where the writers are

I think I figured it out. It took a little introspection…and some cleaning out. But I think I know now.

 Why I love bling! When I was a little girl, we called it “diamonds”. As I grew older diamonds were anything that “sparkled”. I didn’t care if it was glitter, sequins, or rhinestones. I loved the colored stuff too.  We used to joke that I had a streak of blue jay in me. If you’ve ever lived around the jays you know that they love anything that sparkles.

Bling hasn’t become an obsession, but it’s pretty close. Almost everyone who knows me knows that there are two kinds of gifts I give:  books or sparkly stuff. My mom used to say I should have been named Sparkle Plenty (like the Dick Tracy character.)  I never knew why I was so attracted to the glitz. But I think I was born with it.

My mother had been out picking cotton in the fields across from her house in Texas, when my grandma called to her, “We got company – Preacher Gray and his wife have come for a visit.”  Mamma told me she went running as fast as she could.  She knew she had to look good. She didn’t have any nice clothes, except for one Sunday dress – but she could only wear that after she had a bath, and it wasn’t Saturday so there wasn’t a bath available.

Mamma quickly washed her hands and face, and went to her orange-crate dresser and picked up a piece of red string she had found.  She had tied the two ends together and pulled it over head and thought she was all dressed up, because she was wearing a “necklace”.  Her little blouse and trousers were all dusty, and bits of brown from the cotton bolls, and dust from the road, were still clinging to them. But she felt pretty.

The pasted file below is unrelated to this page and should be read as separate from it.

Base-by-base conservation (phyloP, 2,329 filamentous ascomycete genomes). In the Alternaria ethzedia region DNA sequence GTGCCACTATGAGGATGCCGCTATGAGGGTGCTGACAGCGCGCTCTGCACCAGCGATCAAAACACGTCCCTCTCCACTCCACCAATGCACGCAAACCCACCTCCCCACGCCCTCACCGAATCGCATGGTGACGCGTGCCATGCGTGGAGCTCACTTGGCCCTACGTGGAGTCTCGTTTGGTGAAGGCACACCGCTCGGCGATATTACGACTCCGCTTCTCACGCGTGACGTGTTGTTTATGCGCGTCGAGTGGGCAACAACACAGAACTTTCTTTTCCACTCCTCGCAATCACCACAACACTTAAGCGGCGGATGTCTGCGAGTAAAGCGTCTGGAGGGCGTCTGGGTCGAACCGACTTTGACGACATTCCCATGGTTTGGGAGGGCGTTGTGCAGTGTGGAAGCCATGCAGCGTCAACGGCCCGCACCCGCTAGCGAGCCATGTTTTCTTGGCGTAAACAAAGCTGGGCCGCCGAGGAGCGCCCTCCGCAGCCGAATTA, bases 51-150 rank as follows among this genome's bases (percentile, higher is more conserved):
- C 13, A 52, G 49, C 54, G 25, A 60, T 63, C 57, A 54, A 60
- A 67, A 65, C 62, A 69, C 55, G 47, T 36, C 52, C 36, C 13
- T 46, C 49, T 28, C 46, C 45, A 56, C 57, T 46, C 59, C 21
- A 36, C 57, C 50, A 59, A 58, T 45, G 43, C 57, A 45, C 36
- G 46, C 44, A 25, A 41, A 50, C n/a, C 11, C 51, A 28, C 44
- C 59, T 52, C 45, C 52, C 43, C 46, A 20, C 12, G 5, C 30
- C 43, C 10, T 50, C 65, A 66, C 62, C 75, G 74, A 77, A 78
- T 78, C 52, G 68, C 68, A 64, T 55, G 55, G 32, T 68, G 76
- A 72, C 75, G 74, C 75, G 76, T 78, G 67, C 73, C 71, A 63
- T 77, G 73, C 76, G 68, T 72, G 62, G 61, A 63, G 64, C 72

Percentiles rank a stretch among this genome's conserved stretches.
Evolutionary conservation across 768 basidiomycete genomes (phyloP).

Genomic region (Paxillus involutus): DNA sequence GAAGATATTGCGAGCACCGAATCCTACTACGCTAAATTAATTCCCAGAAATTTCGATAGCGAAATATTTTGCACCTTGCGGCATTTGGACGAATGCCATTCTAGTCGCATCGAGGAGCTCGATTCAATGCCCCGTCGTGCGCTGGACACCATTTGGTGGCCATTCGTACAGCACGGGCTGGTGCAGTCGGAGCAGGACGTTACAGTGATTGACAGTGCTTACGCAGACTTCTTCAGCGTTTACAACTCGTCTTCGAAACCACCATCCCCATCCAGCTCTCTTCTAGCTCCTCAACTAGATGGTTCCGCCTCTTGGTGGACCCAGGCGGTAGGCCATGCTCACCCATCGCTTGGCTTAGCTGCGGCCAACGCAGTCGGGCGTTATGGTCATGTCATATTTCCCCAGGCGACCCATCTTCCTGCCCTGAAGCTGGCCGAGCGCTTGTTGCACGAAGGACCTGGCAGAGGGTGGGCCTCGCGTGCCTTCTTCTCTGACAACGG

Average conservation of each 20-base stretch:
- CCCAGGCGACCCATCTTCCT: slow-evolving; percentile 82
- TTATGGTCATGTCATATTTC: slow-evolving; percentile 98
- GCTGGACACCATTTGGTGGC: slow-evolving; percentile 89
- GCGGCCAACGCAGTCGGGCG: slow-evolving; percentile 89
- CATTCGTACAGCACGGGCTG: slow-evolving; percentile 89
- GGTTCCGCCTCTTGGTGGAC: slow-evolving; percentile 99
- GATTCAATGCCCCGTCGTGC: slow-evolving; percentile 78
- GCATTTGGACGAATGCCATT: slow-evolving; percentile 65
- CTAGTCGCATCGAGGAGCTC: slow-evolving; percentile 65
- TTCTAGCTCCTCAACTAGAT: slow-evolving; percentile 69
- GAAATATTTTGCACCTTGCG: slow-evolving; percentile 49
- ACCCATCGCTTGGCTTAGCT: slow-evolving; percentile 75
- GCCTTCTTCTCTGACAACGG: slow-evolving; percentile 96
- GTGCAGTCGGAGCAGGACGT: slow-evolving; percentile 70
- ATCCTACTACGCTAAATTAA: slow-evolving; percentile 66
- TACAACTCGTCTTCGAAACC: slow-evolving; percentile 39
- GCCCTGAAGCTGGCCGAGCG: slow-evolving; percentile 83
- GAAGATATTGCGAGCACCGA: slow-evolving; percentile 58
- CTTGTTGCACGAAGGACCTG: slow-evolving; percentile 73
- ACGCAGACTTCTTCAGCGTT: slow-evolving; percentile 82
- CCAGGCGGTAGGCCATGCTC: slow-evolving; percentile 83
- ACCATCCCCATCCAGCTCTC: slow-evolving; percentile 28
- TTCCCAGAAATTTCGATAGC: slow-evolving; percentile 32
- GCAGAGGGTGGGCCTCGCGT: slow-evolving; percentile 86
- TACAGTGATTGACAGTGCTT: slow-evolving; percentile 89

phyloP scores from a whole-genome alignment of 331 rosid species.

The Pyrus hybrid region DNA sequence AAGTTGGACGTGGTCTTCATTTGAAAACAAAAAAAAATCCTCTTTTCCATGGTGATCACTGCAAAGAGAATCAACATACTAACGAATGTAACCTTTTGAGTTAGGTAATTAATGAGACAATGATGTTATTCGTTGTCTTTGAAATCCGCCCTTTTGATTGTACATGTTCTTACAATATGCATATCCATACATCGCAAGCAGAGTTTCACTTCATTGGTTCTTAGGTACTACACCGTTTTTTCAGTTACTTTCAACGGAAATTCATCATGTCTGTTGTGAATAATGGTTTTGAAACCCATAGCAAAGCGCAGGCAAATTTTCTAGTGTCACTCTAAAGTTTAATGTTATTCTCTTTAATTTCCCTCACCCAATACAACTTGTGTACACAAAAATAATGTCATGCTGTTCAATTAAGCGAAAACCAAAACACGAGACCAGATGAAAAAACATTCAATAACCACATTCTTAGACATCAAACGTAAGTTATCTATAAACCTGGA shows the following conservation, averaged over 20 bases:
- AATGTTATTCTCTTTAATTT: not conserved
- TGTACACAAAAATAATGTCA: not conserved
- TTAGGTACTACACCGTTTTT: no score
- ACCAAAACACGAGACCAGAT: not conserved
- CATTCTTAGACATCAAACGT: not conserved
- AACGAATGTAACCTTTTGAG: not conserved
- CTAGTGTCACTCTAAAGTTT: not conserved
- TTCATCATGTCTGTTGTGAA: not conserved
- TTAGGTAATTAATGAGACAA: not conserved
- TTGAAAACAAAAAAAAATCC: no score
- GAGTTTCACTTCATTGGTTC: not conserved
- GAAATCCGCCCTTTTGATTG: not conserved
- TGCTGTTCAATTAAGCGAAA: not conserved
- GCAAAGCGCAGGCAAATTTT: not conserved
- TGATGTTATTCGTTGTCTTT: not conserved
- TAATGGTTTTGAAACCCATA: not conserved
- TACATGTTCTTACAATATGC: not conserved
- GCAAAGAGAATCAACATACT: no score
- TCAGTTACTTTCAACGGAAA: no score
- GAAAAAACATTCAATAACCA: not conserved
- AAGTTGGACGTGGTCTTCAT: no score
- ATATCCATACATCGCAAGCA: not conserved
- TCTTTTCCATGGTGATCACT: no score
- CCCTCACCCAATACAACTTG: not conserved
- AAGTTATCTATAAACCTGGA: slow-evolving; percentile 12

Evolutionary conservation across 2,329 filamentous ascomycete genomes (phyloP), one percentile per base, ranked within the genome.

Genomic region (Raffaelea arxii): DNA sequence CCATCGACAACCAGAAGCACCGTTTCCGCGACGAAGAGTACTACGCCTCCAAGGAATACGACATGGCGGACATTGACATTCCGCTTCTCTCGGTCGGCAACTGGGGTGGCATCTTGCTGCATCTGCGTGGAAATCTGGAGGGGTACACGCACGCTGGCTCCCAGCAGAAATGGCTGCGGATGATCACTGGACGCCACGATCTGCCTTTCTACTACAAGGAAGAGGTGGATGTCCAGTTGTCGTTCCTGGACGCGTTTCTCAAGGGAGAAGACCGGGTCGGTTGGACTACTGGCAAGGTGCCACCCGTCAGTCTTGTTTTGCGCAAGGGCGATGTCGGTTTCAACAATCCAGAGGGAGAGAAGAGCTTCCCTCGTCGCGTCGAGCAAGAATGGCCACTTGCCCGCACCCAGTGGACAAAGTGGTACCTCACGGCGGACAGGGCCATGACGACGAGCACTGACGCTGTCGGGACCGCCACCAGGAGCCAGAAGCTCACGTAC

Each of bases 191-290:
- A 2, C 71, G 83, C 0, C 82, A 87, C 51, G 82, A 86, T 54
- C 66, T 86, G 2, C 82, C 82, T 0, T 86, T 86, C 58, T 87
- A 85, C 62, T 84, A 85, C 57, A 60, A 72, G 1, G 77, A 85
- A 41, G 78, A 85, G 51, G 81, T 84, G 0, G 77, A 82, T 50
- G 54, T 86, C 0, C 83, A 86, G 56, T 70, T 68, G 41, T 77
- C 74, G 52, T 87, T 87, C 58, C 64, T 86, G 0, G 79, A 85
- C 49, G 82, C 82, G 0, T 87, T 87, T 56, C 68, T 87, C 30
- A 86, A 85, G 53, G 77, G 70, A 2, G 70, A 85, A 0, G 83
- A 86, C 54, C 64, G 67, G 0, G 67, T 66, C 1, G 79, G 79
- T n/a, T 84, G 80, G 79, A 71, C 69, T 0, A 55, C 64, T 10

Fast forward. I was eight and my sister was ten. I was tall and slim.  My sister was tall and not. We looked a little alike, but I think it was because both our names started with “S” that people got us confused. The way we were distinguished? Shirley’s the pretty one – Sharon’s the talented one.  I always wanted to be the pretty one. It would be a long time before that ever happened.  I was cute! I was funny! I was compassionate and tried to be the very best little girl I could possibly be. I could play piano very well…not quite a protégé, but close.


One day I heard someone say “pretty is as pretty does”… to me that meant whatever I do that is pretty will make me pretty.  I was in third grade.  When my mom wanted to know what I wanted for Christmas or birthday. I wanted jewelry, or beads – something that sparkled.   I started stringing beads and making my own jewelry, and sewing sequins on everything I possibly could.  I cut animals out of cloth and covered them in sequins. I added a row of sequins to the tail of every hair ribbon.  I covered cardboard boxes in sequins and fake pearls. I got in trouble for gluing them on to my shoes.  “Nobody would ever wear sequins on their shoes.”

During the summer of my sixth grade we drove back to Texas for a family reunion. I hadn’t seen my aunts and grandmas since I was three. I don’t even know how it came about, but they all discovered how much I like jewelry and beads. My Aunt Margaret said she would talk to the others in the family and send me some old jewelry. I was excited and never forgot about it.  Every day I checked the mail. I wondered if such a dream would ever come true.